At this page you can find the microphones polar pattern and frequency response (the ones you provided), so you could have possibly found out before buying that the polar pattern is not a "perfect" cardioid.
Now, regarding to whether this polar pattern should be called or not a cardioid is somewhat debatable. Personally, I would call that hyper-...
The audio codec is not really relevant.
If capturing noise profiles does not work, then you can try operating with low and high pass filters. High pass filters help to elimiate humming of car motors. Low pass filters help to reduce high pitch noises, like screeching brakes. Of course you have to be aware not to cut off relevant frequencies from the vocals. ...
These specs don't tell you in much detail how the mic will sound. A full frequency response plot gets a bit closer, but it remains difficult to compare audio devices using just their specs.
One thing that jumps out from the specs is the massive difference in sensitivity. This makes me think the specs either can't be compared directly (because they have been ...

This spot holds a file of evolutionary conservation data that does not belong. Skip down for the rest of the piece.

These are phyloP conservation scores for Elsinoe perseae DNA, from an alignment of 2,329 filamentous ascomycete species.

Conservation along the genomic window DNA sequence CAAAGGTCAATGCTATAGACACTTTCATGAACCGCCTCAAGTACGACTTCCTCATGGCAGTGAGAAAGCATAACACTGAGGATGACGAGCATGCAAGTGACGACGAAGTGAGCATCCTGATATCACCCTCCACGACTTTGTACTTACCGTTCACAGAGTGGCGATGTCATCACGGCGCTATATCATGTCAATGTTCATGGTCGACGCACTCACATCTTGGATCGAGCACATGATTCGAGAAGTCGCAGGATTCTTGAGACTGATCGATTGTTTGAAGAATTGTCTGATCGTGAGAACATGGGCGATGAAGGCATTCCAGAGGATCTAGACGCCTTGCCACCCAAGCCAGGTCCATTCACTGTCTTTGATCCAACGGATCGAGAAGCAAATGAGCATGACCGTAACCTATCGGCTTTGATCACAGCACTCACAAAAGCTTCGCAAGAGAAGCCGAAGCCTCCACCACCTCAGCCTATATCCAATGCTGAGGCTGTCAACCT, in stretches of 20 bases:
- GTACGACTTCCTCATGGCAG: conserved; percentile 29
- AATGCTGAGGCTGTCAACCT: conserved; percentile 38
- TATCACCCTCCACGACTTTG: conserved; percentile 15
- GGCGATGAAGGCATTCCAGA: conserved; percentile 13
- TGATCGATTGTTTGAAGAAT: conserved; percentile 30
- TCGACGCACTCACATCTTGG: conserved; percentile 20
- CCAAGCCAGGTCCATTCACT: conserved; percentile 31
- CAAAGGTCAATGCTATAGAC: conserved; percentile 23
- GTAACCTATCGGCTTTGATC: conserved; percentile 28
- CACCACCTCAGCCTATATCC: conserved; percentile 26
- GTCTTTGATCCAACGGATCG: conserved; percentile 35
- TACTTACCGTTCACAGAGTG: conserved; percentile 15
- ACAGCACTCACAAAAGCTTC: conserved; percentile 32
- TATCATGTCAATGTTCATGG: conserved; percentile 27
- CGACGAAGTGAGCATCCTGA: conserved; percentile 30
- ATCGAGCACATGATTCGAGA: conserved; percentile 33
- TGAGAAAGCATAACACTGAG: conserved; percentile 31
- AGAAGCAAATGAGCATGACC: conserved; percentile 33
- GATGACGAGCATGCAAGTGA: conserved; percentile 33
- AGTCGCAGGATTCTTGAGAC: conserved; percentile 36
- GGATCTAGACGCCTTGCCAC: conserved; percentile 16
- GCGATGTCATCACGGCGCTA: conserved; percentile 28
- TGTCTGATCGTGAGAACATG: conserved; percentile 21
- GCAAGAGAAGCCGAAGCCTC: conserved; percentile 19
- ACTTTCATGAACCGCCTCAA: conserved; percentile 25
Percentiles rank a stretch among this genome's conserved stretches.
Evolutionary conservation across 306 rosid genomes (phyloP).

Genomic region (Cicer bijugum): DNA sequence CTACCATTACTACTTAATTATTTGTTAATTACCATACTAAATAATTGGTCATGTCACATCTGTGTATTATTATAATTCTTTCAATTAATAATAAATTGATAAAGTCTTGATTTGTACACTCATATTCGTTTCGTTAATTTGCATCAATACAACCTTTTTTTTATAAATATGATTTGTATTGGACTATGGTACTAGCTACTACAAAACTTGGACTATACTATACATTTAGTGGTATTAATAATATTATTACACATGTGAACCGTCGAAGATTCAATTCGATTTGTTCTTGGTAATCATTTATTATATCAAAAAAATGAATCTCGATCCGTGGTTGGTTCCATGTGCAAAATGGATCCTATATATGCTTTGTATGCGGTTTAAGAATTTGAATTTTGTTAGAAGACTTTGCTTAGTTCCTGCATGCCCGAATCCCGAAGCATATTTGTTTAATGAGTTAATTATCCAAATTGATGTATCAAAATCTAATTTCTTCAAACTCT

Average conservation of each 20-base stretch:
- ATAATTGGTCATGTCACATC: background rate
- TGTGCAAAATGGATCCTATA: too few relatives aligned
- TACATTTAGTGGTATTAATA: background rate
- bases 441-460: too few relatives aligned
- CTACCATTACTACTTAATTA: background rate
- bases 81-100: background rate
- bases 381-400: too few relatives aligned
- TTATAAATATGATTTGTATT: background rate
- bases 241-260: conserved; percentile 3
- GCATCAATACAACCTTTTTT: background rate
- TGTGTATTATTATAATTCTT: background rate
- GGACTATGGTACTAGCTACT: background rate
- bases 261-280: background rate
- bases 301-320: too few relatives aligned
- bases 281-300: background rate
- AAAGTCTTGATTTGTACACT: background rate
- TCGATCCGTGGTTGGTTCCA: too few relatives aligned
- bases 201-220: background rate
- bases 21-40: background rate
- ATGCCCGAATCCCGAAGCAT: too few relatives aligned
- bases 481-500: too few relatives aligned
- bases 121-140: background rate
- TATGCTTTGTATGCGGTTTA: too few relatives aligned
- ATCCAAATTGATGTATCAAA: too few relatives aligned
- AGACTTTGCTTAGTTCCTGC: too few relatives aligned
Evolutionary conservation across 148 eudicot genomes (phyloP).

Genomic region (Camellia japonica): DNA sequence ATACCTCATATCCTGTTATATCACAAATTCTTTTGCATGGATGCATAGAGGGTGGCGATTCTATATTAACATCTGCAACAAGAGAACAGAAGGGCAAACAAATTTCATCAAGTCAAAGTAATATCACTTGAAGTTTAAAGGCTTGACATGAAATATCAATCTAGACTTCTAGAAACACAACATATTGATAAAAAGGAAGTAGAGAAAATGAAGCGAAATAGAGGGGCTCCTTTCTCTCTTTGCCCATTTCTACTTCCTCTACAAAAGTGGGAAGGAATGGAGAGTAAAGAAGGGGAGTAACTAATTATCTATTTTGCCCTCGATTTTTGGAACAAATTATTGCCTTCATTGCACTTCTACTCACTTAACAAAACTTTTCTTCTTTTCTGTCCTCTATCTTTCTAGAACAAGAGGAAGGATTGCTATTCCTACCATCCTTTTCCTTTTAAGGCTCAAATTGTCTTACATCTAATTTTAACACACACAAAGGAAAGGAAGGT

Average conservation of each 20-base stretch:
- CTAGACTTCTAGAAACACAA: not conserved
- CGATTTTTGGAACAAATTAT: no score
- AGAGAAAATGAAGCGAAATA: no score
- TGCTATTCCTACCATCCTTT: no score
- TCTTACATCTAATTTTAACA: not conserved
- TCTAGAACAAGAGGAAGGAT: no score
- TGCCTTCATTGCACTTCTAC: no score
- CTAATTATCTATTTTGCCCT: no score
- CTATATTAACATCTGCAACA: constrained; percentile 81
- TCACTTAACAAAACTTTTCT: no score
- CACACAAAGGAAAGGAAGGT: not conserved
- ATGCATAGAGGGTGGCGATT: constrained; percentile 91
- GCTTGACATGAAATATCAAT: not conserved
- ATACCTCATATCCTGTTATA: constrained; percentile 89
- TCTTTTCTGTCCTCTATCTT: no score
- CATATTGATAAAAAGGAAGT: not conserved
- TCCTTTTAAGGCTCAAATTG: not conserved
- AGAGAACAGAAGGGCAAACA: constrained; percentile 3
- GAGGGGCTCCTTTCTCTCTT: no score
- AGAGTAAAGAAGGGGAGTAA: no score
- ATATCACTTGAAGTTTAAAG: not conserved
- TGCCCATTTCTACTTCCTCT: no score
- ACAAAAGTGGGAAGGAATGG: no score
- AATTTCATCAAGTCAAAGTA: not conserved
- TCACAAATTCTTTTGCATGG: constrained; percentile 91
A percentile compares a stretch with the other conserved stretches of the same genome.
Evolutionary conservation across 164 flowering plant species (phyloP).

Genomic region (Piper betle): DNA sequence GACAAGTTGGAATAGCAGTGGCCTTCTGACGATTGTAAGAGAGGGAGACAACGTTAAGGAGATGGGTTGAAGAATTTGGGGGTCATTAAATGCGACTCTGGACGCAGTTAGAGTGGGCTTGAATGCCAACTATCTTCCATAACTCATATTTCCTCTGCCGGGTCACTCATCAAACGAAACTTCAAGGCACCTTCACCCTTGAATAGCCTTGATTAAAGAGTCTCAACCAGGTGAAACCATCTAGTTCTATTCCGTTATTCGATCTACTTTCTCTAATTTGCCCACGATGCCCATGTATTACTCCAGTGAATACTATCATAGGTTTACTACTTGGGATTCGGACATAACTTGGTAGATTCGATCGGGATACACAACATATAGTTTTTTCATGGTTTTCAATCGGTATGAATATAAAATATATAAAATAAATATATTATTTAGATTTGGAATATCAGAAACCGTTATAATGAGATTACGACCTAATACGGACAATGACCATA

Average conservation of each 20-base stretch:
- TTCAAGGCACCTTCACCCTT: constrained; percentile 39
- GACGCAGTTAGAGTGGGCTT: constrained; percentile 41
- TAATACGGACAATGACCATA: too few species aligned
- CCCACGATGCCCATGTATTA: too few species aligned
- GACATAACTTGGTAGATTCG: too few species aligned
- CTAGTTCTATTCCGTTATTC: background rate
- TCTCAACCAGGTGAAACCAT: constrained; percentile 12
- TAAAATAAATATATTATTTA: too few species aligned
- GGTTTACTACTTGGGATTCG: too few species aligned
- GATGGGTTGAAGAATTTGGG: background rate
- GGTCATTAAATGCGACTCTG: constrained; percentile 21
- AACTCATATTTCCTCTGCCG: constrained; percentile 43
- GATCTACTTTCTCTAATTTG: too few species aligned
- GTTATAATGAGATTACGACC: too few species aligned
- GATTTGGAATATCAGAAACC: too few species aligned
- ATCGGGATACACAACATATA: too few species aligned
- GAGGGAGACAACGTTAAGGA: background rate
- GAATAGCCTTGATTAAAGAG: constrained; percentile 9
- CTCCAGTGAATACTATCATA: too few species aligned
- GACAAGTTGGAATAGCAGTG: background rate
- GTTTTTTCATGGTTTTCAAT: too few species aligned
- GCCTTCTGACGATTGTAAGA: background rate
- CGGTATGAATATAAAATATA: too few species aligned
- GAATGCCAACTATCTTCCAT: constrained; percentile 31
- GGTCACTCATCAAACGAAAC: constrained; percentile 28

You cannot choose based on those numbers alone.
Though 50Hz - 15kHz might seem a little limited, if all you are recording is spoken word, then it's sufficient. The values alone don't give any indication as to how flat the pickup is across the audio spectrum.
The dB sensitivity figures have no proper units so cannot be compared at all.
You have no way of ...
Once you record, the achievable signal to noise ratio becomes fixed. So, if you increase the volume on playback you also increase the noise. In general it is better to increase the gain of the mic pre so the recorded level is -18dBFS in order to maximise the signal to noise ratio.
Gain is more technical and can be discussed and measured in specific terms. Volume isn't really an appropriate term in mixing. It relates more to final amplification. There's no good way to relate one volume level to another. Sound pressure level is what's usually meant when people speak of volume.
Without being able to hear the sound file, I'm going to assume your recording has taken the usual input via mic, plus the same again through some internal or external route very slightly delayed.
If that is the case then no, there is no way to fix it. Like most issues where you have additional voices, you'll have to re-record.